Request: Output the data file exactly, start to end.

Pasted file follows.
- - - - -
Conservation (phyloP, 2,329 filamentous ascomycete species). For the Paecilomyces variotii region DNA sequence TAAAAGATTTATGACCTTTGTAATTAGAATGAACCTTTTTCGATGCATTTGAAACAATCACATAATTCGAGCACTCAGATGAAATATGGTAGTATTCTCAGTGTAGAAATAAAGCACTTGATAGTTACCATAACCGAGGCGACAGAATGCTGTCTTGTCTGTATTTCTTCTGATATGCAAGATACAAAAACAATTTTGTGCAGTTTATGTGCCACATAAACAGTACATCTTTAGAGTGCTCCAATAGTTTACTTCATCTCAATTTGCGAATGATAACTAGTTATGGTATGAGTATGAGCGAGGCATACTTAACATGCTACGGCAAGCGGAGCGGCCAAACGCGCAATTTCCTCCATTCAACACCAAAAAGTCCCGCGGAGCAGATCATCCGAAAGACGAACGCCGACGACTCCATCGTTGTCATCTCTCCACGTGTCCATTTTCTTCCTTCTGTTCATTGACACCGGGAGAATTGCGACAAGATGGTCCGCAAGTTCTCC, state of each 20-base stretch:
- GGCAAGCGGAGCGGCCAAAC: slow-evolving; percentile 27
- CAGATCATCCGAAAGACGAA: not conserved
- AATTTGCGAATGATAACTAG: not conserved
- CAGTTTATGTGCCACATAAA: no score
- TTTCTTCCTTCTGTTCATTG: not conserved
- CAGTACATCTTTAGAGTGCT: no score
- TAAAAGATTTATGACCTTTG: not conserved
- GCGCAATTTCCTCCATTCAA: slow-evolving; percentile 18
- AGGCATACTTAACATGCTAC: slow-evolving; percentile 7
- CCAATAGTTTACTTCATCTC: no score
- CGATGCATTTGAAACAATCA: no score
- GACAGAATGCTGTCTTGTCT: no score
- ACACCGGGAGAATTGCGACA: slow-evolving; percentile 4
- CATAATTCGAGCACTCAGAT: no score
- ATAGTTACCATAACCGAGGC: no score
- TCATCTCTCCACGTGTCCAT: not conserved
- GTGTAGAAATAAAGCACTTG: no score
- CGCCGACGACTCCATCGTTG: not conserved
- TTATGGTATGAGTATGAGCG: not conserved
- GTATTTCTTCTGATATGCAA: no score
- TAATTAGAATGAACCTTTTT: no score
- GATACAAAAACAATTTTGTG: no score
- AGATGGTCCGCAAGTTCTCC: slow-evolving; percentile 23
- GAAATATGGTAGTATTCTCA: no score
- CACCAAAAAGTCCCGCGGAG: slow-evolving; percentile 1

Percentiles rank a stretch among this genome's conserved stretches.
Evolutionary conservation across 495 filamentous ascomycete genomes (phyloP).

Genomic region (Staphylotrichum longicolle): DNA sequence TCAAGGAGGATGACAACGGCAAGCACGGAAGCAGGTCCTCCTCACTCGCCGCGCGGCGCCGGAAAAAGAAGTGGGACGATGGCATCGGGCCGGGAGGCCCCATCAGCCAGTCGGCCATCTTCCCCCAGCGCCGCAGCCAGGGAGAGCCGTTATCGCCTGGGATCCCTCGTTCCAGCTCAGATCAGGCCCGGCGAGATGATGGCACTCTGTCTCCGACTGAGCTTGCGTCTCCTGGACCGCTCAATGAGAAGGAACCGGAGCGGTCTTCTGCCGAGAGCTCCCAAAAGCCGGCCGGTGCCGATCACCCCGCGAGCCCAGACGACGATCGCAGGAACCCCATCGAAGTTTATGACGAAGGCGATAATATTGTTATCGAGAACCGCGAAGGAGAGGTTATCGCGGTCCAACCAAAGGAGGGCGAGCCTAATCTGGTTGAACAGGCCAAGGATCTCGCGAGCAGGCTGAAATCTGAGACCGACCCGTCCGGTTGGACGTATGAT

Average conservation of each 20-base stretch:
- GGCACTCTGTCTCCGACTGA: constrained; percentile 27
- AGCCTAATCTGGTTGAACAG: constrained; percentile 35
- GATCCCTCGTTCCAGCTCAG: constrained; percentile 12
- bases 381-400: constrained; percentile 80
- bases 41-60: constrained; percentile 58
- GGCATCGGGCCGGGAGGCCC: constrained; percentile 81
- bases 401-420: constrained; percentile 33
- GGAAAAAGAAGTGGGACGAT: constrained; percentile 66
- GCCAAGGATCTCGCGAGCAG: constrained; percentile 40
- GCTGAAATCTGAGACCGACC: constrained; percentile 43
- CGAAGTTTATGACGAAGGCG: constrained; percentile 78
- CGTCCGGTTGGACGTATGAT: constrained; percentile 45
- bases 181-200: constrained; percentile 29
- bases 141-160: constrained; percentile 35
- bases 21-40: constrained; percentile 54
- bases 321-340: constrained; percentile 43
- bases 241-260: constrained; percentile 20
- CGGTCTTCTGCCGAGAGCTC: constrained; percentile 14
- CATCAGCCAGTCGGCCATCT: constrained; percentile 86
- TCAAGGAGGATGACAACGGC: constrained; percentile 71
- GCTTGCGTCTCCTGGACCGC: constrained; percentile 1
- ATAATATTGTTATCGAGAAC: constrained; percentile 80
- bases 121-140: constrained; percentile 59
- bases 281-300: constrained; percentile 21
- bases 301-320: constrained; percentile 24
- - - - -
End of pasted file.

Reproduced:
Conservation (phyloP, 2,329 filamentous ascomycete species). For the Paecilomyces variotii region DNA sequence TAAAAGATTTATGACCTTTGTAATTAGAATGAACCTTTTTCGATGCATTTGAAACAATCACATAATTCGAGCACTCAGATGAAATATGGTAGTATTCTCAGTGTAGAAATAAAGCACTTGATAGTTACCATAACCGAGGCGACAGAATGCTGTCTTGTCTGTATTTCTTCTGATATGCAAGATACAAAAACAATTTTGTGCAGTTTATGTGCCACATAAACAGTACATCTTTAGAGTGCTCCAATAGTTTACTTCATCTCAATTTGCGAATGATAACTAGTTATGGTATGAGTATGAGCGAGGCATACTTAACATGCTACGGCAAGCGGAGCGGCCAAACGCGCAATTTCCTCCATTCAACACCAAAAAGTCCCGCGGAGCAGATCATCCGAAAGACGAACGCCGACGACTCCATCGTTGTCATCTCTCCACGTGTCCATTTTCTTCCTTCTGTTCATTGACACCGGGAGAATTGCGACAAGATGGTCCGCAAGTTCTCC, state of each 20-base stretch:
- GGCAAGCGGAGCGGCCAAAC: slow-evolving; percentile 27
- CAGATCATCCGAAAGACGAA: not conserved
- AATTTGCGAATGATAACTAG: not conserved
- CAGTTTATGTGCCACATAAA: no score
- TTTCTTCCTTCTGTTCATTG: not conserved
- CAGTACATCTTTAGAGTGCT: no score
- TAAAAGATTTATGACCTTTG: not conserved
- GCGCAATTTCCTCCATTCAA: slow-evolving; percentile 18
- AGGCATACTTAACATGCTAC: slow-evolving; percentile 7
- CCAATAGTTTACTTCATCTC: no score
- CGATGCATTTGAAACAATCA: no score
- GACAGAATGCTGTCTTGTCT: no score
- ACACCGGGAGAATTGCGACA: slow-evolving; percentile 4
- CATAATTCGAGCACTCAGAT: no score
- ATAGTTACCATAACCGAGGC: no score
- TCATCTCTCCACGTGTCCAT: not conserved
- GTGTAGAAATAAAGCACTTG: no score
- CGCCGACGACTCCATCGTTG: not conserved
- TTATGGTATGAGTATGAGCG: not conserved
- GTATTTCTTCTGATATGCAA: no score
- TAATTAGAATGAACCTTTTT: no score
- GATACAAAAACAATTTTGTG: no score
- AGATGGTCCGCAAGTTCTCC: slow-evolving; percentile 23
- GAAATATGGTAGTATTCTCA: no score
- CACCAAAAAGTCCCGCGGAG: slow-evolving; percentile 1

Percentiles rank a stretch among this genome's conserved stretches.
Evolutionary conservation across 495 filamentous ascomycete genomes (phyloP).

Genomic region (Staphylotrichum longicolle): DNA sequence TCAAGGAGGATGACAACGGCAAGCACGGAAGCAGGTCCTCCTCACTCGCCGCGCGGCGCCGGAAAAAGAAGTGGGACGATGGCATCGGGCCGGGAGGCCCCATCAGCCAGTCGGCCATCTTCCCCCAGCGCCGCAGCCAGGGAGAGCCGTTATCGCCTGGGATCCCTCGTTCCAGCTCAGATCAGGCCCGGCGAGATGATGGCACTCTGTCTCCGACTGAGCTTGCGTCTCCTGGACCGCTCAATGAGAAGGAACCGGAGCGGTCTTCTGCCGAGAGCTCCCAAAAGCCGGCCGGTGCCGATCACCCCGCGAGCCCAGACGACGATCGCAGGAACCCCATCGAAGTTTATGACGAAGGCGATAATATTGTTATCGAGAACCGCGAAGGAGAGGTTATCGCGGTCCAACCAAAGGAGGGCGAGCCTAATCTGGTTGAACAGGCCAAGGATCTCGCGAGCAGGCTGAAATCTGAGACCGACCCGTCCGGTTGGACGTATGAT

Average conservation of each 20-base stretch:
- GGCACTCTGTCTCCGACTGA: constrained; percentile 27
- AGCCTAATCTGGTTGAACAG: constrained; percentile 35
- GATCCCTCGTTCCAGCTCAG: constrained; percentile 12
- bases 381-400: constrained; percentile 80
- bases 41-60: constrained; percentile 58
- GGCATCGGGCCGGGAGGCCC: constrained; percentile 81
- bases 401-420: constrained; percentile 33
- GGAAAAAGAAGTGGGACGAT: constrained; percentile 66
- GCCAAGGATCTCGCGAGCAG: constrained; percentile 40
- GCTGAAATCTGAGACCGACC: constrained; percentile 43
- CGAAGTTTATGACGAAGGCG: constrained; percentile 78
- CGTCCGGTTGGACGTATGAT: constrained; percentile 45
- bases 181-200: constrained; percentile 29
- bases 141-160: constrained; percentile 35
- bases 21-40: constrained; percentile 54
- bases 321-340: constrained; percentile 43
- bases 241-260: constrained; percentile 20
- CGGTCTTCTGCCGAGAGCTC: constrained; percentile 14
- CATCAGCCAGTCGGCCATCT: constrained; percentile 86
- TCAAGGAGGATGACAACGGC: constrained; percentile 71
- GCTTGCGTCTCCTGGACCGC: constrained; percentile 1
- ATAATATTGTTATCGAGAAC: constrained; percentile 80
- bases 121-140: constrained; percentile 59
- bases 281-300: constrained; percentile 21
- bases 301-320: constrained; percentile 24